Preparing for an Ultra adventure is no easy feat.
When you’re the ones creating that adventure and taking it on for the first time, the challenges you are faced with are sometimes enough to derail the whole plan. When Phindi Gule and Kevin Burley decided to take on Run KZN With Us, they experienced this first hand.
[bctt tweet=”We eventually had to fund the entire project ourselves – @PhindiGule ” username=”nutreats”]
“The biggest challenge was obtaining fun ding to assist with the filming of the documentary. We eventually had to fund the entire project ourselves.”
Preparing for an ultra adventure is multi-faceted. It doesn’t just take funding, there are so many aspects to turning a crazy idea into reality. Solving the major finance hurdle through their own sacrifice, showed just how committed they really were to their vision; and once this was out of the way they moved on to mapping out their idea.
“The mapping of the route was OK, but not knowing the terrain or many of the areas left us unsure on many things. It turned out to be a good thing as it made us to interact and learn more about the different communities – all was captured on film making the content even richer.”
Their route was mapped out using Google Maps. “It actually came out as a 902km trip, but this was mainly due to roadworks on our proposed finish point on the bridge between KZN and Eastern Cape in Port Edward.”
Another important aspect of preparing for an ultra adventure, or any physical challenge, is the mental and physical training you do beforehand. Phindi and Kevin were fortunate in that Prime Human Performance Institute at Moses Mabida stadium came on board as their fitness partners early on.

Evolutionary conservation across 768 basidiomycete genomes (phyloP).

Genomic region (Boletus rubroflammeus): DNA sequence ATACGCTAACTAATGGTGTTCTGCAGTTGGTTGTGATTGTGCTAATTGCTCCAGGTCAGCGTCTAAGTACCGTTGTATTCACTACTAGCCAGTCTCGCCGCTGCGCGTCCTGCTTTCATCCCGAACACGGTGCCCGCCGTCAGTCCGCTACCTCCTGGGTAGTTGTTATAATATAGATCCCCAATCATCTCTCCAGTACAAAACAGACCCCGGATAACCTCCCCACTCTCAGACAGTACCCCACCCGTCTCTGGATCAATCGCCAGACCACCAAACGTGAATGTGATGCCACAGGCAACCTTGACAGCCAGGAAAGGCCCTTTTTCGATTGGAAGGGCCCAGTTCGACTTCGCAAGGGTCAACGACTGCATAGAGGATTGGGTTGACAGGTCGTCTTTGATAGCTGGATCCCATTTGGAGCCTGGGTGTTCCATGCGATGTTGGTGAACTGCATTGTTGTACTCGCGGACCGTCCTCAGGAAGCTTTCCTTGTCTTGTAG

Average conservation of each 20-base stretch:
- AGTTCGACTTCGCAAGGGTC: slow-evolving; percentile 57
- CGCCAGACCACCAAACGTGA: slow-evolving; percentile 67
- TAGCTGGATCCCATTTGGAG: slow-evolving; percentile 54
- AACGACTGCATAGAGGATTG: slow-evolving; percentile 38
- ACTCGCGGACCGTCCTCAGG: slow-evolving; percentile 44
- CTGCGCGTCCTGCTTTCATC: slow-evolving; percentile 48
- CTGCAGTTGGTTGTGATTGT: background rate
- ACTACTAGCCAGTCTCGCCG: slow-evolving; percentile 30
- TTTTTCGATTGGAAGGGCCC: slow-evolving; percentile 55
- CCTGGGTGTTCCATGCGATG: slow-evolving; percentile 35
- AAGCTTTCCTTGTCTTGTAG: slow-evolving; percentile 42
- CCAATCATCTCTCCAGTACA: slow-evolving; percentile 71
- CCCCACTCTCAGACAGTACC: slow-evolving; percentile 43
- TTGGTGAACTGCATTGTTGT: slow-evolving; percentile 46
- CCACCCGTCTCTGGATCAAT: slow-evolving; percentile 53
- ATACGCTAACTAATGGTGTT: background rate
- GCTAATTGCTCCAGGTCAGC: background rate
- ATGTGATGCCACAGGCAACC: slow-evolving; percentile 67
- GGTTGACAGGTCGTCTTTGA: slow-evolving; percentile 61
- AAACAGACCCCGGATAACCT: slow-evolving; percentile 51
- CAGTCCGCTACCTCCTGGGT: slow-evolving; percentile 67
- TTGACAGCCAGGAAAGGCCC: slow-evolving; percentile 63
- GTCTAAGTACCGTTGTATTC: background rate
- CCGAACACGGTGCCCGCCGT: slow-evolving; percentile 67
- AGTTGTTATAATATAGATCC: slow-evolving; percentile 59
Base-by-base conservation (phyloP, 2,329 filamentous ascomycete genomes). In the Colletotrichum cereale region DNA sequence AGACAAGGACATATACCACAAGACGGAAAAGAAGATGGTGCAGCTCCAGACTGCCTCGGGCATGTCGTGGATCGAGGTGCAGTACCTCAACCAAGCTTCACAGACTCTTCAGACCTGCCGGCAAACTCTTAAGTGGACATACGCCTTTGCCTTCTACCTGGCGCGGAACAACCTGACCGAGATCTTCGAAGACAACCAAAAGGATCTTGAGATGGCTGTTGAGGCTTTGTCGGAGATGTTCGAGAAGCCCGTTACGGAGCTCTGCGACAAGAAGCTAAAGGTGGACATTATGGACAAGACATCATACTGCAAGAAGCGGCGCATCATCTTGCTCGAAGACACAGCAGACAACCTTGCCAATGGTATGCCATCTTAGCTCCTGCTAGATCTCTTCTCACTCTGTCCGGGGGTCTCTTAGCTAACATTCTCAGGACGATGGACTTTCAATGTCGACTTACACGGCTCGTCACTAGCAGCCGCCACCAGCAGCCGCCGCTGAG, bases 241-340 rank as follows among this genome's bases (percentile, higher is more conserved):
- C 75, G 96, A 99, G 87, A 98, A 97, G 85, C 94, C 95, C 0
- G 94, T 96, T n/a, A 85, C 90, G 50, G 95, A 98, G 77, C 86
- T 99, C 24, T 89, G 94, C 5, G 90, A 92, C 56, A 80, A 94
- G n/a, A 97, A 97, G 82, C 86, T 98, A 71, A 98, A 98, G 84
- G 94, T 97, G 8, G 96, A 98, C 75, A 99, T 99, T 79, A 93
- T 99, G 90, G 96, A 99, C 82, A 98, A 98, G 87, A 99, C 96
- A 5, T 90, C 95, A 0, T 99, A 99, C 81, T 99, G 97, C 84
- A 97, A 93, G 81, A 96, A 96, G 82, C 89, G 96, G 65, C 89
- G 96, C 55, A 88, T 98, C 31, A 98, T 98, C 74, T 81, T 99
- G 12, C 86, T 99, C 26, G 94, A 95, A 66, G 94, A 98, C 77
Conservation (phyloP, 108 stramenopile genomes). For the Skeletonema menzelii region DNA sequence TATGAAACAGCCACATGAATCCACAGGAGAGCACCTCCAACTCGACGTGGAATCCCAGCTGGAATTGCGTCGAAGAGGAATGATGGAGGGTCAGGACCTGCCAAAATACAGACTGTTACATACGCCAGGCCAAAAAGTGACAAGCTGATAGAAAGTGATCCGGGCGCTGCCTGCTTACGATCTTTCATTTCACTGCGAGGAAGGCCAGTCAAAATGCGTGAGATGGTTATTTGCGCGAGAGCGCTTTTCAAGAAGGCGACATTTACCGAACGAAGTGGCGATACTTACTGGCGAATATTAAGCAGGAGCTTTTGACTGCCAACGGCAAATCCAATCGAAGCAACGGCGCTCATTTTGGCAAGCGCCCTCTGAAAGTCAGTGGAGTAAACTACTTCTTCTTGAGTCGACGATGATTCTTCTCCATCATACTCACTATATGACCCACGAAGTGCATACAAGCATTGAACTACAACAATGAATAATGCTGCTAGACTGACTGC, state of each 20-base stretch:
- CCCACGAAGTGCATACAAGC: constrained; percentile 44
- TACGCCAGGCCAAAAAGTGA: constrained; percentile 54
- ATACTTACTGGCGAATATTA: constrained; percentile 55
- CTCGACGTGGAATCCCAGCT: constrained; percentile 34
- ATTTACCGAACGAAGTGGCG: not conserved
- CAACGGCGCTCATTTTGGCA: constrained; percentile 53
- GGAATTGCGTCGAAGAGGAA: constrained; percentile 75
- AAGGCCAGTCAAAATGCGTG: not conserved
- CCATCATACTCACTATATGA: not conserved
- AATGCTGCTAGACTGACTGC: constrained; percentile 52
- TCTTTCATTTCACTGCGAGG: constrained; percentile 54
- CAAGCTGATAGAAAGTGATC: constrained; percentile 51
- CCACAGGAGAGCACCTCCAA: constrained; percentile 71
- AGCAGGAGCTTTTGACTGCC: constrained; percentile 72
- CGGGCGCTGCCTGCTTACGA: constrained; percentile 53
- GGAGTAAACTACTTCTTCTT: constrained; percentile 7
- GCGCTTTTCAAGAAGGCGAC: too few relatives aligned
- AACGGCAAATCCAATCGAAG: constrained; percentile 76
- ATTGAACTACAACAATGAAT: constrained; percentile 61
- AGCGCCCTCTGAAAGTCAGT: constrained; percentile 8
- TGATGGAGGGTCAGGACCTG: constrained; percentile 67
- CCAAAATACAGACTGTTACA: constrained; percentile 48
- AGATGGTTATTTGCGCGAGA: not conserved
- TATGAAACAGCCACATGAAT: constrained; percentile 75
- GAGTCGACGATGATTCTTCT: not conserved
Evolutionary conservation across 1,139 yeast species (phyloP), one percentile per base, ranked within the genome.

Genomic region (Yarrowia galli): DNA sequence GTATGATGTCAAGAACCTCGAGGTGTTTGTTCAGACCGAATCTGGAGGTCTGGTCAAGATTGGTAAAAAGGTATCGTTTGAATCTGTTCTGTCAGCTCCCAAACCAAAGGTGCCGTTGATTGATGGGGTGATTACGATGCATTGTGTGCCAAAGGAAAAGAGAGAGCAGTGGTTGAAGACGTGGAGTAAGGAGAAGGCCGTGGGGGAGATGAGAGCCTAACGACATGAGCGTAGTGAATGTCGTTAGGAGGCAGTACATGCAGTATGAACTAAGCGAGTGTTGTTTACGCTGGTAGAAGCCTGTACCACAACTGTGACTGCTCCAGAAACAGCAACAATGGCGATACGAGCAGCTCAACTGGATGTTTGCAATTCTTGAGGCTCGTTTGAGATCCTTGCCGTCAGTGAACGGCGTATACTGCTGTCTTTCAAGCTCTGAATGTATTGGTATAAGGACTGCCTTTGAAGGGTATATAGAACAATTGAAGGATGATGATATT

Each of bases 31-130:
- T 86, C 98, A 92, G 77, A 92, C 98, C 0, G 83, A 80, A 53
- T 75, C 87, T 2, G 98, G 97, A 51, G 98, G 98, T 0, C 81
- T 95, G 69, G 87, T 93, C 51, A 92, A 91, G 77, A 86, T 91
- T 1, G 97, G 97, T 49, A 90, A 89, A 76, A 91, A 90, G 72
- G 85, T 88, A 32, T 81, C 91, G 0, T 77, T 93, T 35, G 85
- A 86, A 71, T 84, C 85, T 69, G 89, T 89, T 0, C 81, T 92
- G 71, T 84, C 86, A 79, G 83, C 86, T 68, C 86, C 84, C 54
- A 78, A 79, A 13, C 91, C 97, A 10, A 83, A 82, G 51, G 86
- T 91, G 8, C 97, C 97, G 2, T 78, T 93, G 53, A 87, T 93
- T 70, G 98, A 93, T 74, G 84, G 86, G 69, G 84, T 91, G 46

“After a very comprehensive fitness test in December, they took care of our training schedule, dietary advice, Physio and recovery strategy. This included being taken under the wing of Dr Kevin Subban who is the SA Olympics doctor for Rio 2016.”
The running training schedule that they were given mirrored the actual run. They started by running 10 kilometres every day for 10 days, then 15 kilometres every day for 15 days, and so on. This strategy proved to be a winning formula.
“Generally our bodies held out very well, we still can’t believe that the day after we finished we were back on the road supporting and helping friends to qualify for Comrades at the Deloitte Marathon 2016.”
On the 30st of April 2016, Phindi and Kevin made history when they became the first people to run the length of KwaZulu-Natal. They ran a total of 900km non-stop for 30 days in aid of the LIV Village and over the next month we are uncovering the Body, Mind and Life aspects of their endeavour.
Stay subscribed to this spot as we tell their story.
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